I love Fall. It is my favorite time of year. The air turns crisp, the holiday season is around the corner, and this year is surely the year that Charlie Brown will kick that football.
The Republicans look upon their works and despair, ’cause ain’t a damn thing getting done, folks. Their biggest campaign promise – to repeal Obamacare – has failed spectacularly, and it appears as though the Next Best Thing (Graham-Cassidy) is dead in the water, as well.
One of the namesakes of the bill, however, has a splendid idea.
Graham-Cassidy is almost certainly dead, but some Republicans want to press on with health care — along with tax reform — through the 2018 budget, and momentum for the idea seems to be building. That way, Sept. 30 wouldn’t be their final deadline after all. “There’s a pretty vocal do both tax reform and healthcare with FY18 reconciliation camp,” one senior GOP Senate aide told me.
Johnson and Graham might be able to force the party’s hand. “If we’re not able to pass this this week, both Lindsey Graham and I have said — we’re both on the Budget Committee — we’ll insist on a budget resolution that’ll give us the tools of reconciliation for health care and for tax reform,” Johnson told reporters Monday.
This is almost certainly a terrible idea, because if the GOP can’t even pass something so simple as a health care reform package while holding the House, Senate, and the White House, how on Earth do you think they’ll manage to do that and tax reform at the same time?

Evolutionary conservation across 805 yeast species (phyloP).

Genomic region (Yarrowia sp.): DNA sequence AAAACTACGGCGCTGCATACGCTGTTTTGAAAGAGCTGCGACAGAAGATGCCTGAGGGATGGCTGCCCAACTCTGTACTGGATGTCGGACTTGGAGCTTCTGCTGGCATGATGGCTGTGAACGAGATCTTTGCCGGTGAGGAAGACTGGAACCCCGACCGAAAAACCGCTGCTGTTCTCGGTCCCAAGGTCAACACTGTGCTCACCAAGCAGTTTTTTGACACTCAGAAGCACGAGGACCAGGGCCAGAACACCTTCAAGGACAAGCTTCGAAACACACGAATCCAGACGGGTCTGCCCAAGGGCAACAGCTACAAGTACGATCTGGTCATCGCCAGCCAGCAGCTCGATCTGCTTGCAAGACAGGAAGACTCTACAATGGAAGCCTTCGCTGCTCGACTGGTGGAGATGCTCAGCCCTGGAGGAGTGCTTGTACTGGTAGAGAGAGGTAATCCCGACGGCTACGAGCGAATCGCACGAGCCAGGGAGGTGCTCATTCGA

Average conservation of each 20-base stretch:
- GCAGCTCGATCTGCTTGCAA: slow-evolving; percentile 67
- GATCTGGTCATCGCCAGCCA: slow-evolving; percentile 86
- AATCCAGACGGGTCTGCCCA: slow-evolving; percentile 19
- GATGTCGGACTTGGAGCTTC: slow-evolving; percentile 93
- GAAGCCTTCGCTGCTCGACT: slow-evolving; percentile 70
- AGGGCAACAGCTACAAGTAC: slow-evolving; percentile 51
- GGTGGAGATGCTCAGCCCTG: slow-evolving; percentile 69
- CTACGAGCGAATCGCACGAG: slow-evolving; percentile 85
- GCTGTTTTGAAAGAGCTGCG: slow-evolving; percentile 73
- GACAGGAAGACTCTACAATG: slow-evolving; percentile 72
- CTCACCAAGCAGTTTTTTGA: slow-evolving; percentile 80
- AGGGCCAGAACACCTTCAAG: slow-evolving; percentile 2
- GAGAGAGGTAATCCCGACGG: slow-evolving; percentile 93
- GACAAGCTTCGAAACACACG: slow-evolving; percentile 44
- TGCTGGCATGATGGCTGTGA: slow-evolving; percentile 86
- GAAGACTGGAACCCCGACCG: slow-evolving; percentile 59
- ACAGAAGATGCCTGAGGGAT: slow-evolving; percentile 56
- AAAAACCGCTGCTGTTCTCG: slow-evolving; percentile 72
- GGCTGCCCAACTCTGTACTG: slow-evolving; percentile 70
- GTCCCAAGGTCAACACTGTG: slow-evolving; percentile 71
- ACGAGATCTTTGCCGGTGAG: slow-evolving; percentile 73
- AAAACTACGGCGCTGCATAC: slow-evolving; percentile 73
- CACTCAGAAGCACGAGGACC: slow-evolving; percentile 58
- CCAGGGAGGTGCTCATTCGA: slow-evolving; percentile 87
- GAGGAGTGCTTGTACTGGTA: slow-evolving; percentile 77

Tax reform is about to get a big push in the House of Representatives. With the fiscal year ending, and with the GOP only having one chance to pass something through reconciliation in the next fiscal year, the party seems to have been settled on tax reform as the 2017-18 fiscal year agenda item.
…Unless, of course, the foolish people in the Senate who are responsible for absolutely fumbling on health care reform also get their hands on tax reform. Which seems to be what they want. Rand Paul, who has been an utter disappointment throughout this process, seems to think that this is a good idea, which just assures me that this is absolutely the wrong thing to do.
Look, the bottom line is this: If Graham-Cassidy doesn’t pass, then it should be off the table until the 2018-19 fiscal year. The GOP screwed up on it, and they’ll have to go in to the midterm elections explaining why their promise was broken (I am willing to bet that conservatives are somehow to blame here).
But, if they can push through a solid tax reform proposal, one that ultimately lowers the taxes on the middle class and inspires economic growth, then the financial impact of Obamacare (increased premiums, co-pays, prescriptions, etc.) can be offset perhaps enough to make Obamacare less of an issue in the midterms.
It is definitely not ideal, but the GOP has left itself with no other choice here. Sucks to be them, I guess.